June 10, 2009

Senate Republican Leader Mark Norris and Senate Democratic Leader Jim Kyle continued today a dispute that could threaten passage of legislation revising the state’s system of selecting appeals court judges.

Some liken the situation to a game of “chicken,” with neither senator willing to back down. Or you might say that each is holding a bill hostage.

Kyle and Norris are both members of the Senate Late Bills Committee. Lt. Gov. Ron Ramsey is the third member of the panel, which must unanimously approve any bill introduced after the normal filing deadline.

Norris filed SB2377 late. It calls for a state constitutional convention on judicial selection. The Republican leader has also been acting as lead sponsor of SB1573, the bill revising the selection process that has passed both the House and Senate.

But the House version differs from the Senate version. Norris has repeatedly postponed a Senate vote on whether or not to accept the House revision, saying the convention and the selection bill are “inextricably intertwined.”

Kyle, meanwhile, supports the selection bill but not the convention bill. At a morning meeting of the Late Bills Committee on Wednesday, Kyle contended that it’s too late in the session to try pushing a convention bill through the Legislature.

Better, Kyle says, to wait until next year when there can be more debate and public imput. If there’s a convention, he said, legislators should consider including other matters – popular election of the lieutenant governor and constitutional officers, for example – rather than limiting any constitutional changes to selection of judges.

“I feel that Sen. Kyle is holding things up,” said Norris. “I will not concur in the House amendment (to SB1573) as long as Sen. Kyle is stands in the way of people’s right to vote on this (holding a constitutional convention).”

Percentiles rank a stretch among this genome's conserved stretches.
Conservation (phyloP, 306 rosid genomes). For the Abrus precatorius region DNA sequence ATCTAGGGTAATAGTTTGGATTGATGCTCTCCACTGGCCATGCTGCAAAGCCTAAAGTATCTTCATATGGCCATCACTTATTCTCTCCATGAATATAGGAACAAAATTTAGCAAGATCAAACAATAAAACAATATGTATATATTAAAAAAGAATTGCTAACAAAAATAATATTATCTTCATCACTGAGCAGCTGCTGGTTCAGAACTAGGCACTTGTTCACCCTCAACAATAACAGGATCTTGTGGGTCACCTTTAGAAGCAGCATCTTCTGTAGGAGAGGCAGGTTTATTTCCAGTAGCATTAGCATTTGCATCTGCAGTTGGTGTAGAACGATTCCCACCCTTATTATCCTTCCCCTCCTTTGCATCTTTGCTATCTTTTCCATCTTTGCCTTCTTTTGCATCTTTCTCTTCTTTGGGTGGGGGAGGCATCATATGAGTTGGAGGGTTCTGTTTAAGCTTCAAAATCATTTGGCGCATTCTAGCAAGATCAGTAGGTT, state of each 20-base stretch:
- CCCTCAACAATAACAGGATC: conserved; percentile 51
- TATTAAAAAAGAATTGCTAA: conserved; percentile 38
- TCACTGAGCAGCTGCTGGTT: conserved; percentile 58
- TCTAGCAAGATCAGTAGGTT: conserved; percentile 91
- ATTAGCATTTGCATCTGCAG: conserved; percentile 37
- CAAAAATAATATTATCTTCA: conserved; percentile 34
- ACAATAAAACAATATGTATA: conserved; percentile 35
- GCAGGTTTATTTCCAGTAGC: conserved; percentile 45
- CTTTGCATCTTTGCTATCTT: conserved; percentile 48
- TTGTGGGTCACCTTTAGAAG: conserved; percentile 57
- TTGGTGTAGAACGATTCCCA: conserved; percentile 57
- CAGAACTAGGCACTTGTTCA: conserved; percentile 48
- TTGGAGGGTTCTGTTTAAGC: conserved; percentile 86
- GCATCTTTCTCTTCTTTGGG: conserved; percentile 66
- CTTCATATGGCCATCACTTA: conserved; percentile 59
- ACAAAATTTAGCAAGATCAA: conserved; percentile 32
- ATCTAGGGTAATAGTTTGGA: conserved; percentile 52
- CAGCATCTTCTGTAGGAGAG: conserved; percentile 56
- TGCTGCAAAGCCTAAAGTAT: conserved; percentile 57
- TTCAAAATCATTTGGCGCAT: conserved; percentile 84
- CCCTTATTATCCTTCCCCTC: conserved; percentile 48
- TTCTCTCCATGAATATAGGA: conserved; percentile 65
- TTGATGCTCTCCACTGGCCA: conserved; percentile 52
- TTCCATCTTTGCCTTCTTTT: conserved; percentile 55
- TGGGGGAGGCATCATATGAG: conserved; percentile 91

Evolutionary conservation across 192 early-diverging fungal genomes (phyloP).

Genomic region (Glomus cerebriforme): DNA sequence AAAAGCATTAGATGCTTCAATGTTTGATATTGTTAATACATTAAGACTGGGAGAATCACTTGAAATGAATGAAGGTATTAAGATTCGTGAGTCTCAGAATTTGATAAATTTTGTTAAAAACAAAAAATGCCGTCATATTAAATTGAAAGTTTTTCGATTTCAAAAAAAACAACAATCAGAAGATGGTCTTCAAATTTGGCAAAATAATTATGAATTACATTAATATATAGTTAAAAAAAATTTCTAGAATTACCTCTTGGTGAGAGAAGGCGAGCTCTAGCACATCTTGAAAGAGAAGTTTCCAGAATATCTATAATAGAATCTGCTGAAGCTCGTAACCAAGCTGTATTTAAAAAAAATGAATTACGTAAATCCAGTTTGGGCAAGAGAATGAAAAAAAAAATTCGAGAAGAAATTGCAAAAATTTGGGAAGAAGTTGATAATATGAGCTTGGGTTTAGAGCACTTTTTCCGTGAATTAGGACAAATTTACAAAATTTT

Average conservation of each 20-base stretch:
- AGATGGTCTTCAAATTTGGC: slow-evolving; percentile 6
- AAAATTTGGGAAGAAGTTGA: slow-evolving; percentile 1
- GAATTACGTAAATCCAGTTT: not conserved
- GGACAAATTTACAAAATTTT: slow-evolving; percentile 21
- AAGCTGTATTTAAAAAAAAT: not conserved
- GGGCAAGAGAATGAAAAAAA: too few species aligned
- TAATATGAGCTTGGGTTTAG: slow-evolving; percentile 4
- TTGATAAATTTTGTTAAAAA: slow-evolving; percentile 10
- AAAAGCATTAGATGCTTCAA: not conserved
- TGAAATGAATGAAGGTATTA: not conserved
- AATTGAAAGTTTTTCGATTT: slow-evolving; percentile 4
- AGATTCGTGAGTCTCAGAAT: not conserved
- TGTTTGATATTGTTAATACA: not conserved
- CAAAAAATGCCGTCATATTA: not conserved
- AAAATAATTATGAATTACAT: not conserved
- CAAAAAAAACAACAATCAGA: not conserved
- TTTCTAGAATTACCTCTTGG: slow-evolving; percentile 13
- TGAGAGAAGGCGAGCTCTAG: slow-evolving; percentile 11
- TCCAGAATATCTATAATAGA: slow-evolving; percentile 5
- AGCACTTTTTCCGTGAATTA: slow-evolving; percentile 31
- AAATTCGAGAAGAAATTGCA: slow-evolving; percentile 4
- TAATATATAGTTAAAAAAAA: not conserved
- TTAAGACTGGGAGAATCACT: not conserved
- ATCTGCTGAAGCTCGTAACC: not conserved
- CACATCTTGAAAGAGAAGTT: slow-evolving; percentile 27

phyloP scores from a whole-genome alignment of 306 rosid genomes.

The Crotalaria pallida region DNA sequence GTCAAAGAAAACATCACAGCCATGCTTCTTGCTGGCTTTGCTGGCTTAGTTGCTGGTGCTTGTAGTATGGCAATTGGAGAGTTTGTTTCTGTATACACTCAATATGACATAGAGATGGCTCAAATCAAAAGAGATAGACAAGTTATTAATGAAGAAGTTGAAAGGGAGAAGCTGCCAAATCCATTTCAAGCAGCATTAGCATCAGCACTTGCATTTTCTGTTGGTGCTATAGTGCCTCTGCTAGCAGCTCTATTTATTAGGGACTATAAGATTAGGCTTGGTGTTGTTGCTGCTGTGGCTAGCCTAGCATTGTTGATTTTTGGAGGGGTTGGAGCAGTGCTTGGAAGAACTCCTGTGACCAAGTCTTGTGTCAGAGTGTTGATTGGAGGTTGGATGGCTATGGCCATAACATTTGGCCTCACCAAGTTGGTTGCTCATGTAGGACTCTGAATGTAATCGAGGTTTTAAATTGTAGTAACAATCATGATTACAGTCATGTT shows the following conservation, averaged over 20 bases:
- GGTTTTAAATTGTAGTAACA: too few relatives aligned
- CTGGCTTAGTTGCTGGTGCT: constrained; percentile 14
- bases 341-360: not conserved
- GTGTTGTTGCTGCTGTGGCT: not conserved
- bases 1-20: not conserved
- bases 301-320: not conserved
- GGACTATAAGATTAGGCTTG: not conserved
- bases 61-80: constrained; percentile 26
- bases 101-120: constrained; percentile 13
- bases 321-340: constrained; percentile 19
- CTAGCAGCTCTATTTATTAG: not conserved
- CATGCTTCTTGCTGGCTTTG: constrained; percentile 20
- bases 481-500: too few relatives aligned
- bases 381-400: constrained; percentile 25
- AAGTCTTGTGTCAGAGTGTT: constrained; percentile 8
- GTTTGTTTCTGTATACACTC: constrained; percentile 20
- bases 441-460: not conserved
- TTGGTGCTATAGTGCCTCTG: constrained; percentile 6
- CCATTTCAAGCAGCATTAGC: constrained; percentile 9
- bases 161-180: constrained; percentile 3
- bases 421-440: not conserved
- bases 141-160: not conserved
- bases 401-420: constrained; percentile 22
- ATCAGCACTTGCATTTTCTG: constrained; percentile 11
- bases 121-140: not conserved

The judicial selection bill is once again scheduled for a Senate floor vote on the House amendment Thursday. If the vote is never taken, the bill dies. And since the current Judicial Selection Commission will cease to exist on July 1, the whole process of filling judicial vacancies would be thrown into turmoil.

On the other hand, if the Senate rejects the House amendment, another round of back-and-forth between the House and Senate would ensue – again with final passage in jeopardy.

A vote to concur, of course, would mean final passage and the bill would go to the governor. Norris indicated he would go along with the House amendment – if Kyle stops holding his convention bill hostage.

“It looks like we have one Republican in the House who blocks us from having an Ethics Commission and I guess we now we have one Republican in the Senate who wants to block us from having a Judicial Nominating Commission,” said Kyle.

On the ethics front, Kyle said he was referring to Rep. Susan Lynn, R-Mount Juliet, who has refused to schedule a vote on legislation extending the life of the Tennessee Ethics Commission, which is also scheduled to expire on July 1. Separate legislation would merge the commission with the Registry of Election Finance.

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